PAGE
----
huge induction of first generation SCs and 81‘s into the fold of benefits of
higher education and thus into the process of social empowerment A case in point
is the way the SCs/STs are able to fill in the jobs at the top end of the civil
services and also seeking to transform their representation in once elite
professional courses such as engineering, medicine, law and university teaching.
Subsequently, this has malted in re-structuring the middle class, professional
occupational profile of these castes and tubes in the recent times. However, it
may also be noted that the bulk of Group IV jobs, namely, the lower government
and private sector jobs, are largely populated by the SQ: and STs, reproducing a
sort of a hierarchical pyramid in modern, secular occupations. This may also be
due to the increasing number of early school leavers settling down for lower
services in the formal employment arena. Notwithstanding this pattern, the
transition from low status, traditional to high status, modem occupations has
brought forth considerable social change and dignity among the SCs and 81's.
Another development that is observed in the post liberalisation era is that more
and more educated SC/ ST professionals are going abroad for higher education and
for employment, and are also setting up diasporic groups in their host
countries, which signifies tremendous social and economic empowerment the
disadvantaged have attained. 0n the hip side, within the country, it may be
noted that the atrocities and discrimination continue w come to light even
today, making the gains look a bit meagre.
A Few Concerns
However, a few concerns are striking. The adverse effect of the
growing process of privatisation of higher education on the socially
disadvantaged is significant as it seems to limit social mobility prospects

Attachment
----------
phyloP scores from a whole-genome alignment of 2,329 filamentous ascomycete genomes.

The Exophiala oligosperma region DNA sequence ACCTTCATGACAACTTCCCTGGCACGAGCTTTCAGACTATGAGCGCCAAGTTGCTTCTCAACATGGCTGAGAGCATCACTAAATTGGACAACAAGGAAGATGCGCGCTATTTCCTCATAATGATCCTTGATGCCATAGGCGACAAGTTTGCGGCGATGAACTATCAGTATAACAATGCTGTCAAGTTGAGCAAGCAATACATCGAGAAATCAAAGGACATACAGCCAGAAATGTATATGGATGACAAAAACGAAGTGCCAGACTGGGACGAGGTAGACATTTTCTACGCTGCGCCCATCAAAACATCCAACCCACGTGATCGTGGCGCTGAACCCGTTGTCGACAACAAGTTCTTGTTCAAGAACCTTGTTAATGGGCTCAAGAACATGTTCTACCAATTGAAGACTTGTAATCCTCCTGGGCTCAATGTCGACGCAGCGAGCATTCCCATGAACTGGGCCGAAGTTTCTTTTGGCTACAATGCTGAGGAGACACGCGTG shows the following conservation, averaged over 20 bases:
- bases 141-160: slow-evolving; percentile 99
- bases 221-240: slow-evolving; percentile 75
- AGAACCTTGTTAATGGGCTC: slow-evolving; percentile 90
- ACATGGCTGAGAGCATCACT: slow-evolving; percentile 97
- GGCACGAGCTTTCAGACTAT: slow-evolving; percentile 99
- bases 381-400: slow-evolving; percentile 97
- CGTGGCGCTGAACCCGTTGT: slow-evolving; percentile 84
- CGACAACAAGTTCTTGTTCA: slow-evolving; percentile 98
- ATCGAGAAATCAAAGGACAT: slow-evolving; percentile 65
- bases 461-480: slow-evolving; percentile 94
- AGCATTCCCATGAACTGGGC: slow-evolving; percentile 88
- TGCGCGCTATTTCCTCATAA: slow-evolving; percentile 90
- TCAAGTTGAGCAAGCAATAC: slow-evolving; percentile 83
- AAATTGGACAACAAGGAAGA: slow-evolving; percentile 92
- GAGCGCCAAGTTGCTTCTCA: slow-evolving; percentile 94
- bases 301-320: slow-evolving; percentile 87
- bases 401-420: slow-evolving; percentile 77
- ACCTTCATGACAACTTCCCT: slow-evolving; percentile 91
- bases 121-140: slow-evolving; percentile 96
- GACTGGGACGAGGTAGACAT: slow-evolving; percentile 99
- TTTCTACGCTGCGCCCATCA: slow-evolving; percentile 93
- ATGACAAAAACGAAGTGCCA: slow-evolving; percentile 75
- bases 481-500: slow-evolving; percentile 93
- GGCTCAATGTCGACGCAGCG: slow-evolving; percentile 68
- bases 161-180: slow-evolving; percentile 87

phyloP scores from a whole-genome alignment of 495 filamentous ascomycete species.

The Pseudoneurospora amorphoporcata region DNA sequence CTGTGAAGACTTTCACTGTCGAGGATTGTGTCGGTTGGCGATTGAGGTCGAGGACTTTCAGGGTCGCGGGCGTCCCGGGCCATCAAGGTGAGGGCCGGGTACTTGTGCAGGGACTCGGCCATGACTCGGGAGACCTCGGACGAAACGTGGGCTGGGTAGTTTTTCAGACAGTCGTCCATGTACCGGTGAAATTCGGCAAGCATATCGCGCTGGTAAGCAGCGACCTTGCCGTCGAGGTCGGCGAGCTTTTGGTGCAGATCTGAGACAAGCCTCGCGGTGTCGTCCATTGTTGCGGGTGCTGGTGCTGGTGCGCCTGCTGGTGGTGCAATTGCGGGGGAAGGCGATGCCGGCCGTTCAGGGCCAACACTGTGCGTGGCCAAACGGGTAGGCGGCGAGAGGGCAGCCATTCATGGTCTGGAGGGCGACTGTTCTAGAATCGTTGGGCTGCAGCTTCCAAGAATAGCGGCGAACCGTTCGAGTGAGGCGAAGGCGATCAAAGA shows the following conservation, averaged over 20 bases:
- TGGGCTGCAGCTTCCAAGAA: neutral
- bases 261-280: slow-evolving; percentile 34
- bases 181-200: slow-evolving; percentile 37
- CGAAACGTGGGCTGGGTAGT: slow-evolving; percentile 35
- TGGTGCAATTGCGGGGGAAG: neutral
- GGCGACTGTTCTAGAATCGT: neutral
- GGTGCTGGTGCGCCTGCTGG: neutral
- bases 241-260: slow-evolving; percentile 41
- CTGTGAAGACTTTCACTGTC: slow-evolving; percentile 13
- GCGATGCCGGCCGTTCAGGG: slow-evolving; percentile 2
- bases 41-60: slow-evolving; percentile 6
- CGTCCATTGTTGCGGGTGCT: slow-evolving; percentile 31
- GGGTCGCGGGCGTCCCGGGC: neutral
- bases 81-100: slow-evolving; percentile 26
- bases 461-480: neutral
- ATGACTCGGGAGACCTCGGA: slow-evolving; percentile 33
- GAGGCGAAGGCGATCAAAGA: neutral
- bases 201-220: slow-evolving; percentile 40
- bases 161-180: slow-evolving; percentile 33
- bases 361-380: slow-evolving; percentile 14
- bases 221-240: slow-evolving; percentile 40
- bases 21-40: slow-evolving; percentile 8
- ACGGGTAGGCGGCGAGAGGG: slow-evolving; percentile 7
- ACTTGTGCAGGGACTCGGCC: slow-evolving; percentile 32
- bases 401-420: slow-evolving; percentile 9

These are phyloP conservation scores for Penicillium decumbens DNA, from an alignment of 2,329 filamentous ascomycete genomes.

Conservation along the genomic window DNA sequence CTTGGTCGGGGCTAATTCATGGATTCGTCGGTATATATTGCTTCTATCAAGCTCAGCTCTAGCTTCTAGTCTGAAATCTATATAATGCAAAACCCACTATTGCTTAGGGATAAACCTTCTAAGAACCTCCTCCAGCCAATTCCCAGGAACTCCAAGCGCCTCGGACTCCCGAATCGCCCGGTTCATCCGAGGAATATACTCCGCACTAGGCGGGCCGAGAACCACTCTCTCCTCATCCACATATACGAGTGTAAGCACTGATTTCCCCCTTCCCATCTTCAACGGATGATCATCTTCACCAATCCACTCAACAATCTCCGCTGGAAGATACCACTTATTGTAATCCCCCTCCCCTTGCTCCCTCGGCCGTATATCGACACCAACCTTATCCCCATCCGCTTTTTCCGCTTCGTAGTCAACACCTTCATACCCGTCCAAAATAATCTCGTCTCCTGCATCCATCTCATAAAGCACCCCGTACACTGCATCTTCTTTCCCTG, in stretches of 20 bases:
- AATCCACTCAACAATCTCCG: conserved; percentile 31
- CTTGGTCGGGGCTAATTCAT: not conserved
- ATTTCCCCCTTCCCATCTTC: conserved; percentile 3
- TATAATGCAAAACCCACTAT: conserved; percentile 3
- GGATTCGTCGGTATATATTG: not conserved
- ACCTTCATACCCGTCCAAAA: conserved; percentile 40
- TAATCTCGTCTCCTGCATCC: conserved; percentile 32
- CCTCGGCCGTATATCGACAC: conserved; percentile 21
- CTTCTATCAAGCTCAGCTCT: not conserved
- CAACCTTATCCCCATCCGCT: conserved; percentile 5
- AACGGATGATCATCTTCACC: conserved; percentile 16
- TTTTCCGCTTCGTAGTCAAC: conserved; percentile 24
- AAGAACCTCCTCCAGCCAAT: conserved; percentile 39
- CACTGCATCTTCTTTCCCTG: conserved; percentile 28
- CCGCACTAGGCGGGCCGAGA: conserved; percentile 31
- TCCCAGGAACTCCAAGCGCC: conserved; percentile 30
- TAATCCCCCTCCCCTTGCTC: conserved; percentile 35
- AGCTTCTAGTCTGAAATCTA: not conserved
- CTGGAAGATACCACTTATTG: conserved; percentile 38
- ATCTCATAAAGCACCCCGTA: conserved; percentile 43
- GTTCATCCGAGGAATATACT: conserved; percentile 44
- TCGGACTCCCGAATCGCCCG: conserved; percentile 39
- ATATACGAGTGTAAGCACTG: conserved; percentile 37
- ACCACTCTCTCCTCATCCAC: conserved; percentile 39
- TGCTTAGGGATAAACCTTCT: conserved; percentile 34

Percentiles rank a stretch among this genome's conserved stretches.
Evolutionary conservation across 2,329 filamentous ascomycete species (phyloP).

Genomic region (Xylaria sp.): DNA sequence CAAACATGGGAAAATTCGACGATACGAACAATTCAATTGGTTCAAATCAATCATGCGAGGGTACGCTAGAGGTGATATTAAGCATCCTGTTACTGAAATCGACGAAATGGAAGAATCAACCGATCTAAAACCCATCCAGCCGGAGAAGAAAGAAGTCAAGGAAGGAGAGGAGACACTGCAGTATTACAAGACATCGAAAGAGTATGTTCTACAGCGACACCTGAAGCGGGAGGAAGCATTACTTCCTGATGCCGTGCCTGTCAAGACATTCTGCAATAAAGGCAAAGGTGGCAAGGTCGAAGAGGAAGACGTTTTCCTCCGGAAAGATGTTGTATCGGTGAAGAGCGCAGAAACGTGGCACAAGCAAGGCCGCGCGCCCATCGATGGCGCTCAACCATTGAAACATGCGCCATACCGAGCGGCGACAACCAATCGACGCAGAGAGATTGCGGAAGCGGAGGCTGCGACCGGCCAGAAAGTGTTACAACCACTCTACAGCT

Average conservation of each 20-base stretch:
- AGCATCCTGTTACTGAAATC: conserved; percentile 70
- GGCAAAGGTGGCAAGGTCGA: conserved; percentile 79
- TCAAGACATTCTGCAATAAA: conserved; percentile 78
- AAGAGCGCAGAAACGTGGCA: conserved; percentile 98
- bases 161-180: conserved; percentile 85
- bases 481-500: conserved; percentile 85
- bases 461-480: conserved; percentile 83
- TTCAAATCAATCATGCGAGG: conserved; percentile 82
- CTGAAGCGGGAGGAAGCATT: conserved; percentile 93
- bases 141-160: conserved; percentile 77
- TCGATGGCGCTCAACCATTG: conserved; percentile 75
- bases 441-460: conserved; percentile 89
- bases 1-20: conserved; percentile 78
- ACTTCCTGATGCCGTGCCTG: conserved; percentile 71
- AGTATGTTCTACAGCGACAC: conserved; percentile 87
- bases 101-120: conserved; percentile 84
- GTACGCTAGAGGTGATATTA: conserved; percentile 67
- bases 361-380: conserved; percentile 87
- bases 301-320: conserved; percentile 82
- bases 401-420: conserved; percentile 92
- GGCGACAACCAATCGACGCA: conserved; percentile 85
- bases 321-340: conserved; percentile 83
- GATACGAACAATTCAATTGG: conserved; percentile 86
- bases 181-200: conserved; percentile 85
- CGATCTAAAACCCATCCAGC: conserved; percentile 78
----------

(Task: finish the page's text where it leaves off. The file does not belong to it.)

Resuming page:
among aspiring SCs and STs. Two implications may be drawn. First, since much of
the growth of higher education in the post 20008 is in private higher
professional education, it is not accessible to large sections of SCs and STs as
it does not facilitate reservations as mandated in the Constitution. As a
result, a high proportion of entrants into higher education from SCs and STs are
in the general higher education, which means that their chances of employment
are rather bleak. Second, as there are no reservations in private sector
employment where large scale employment opportunities are currently found, SCs
and 81‘s are either left out or become educated unemployed. These twin issues in
a way keep the momentum that the country had gained post independence in
stimulating a process of social change among most disadvantaged tardy.
Moreover, the gender parity among all groups (in particular
among SCs and 81‘s) remains a serious issue. While participation of women in
higher education had increased, it remains far behind men. importantly, SC and
ST women from urban areas fare much better than their rural counterparts, which
means that the bulk of women are not benefitting from the social change that is
occurring through widened access to higher education. What is important to note
is that the urban SC and ST women entering into higher education are largely
from second generation beneficiaries of affirmative policies, which also means
that a large chunk of first generation from all SC/ ST households in general,
women from among these households in particular, are still to be covered by the
policy frame and the scope of opportunities for social and economic empowerment.
To stress this point further, let us examine the condition of rural SC and ST
households within the formal employment sectors.
Therefore, while the lot of SCs and STs has improved
significantly over the past few decades, it remains far more to be improved.
However, the grounds for change are already laid out and the SC and ST
communities are becoming conscious of importance of education more and more,
which then helps in realizing an egalitarian higher education system and
society. It is beyond doubt that access to and retention in good quality higher
education and subsequent opportunities for secure employment are clear means of
social empowerment among these historically marginalized groups.
Government of India (GoI), 2016. Educational Statistics - At a
Glance, Ministry of Human Resources Development: New Delhi, pages. 25, 29, and
31 Accessed at http ://mhrd.gov.in/sites/upload/files/mhrd/flies/
statistics/ESGZOI6 0. df on July 9, 2018, at 3 pm. Ministry of Rural
Development, Socio-economic and Caste Survey 2011, Accessed at http://secc.gov.in,
on July 9th, at 5 pm. Rao, S. Srinivasa. 2017. Transition from Elite to Mass
System of Higher Education in India What does Classification Mean for Equality?
Journal of Educational Planning and Administration, Volume 31, no. 2, pp.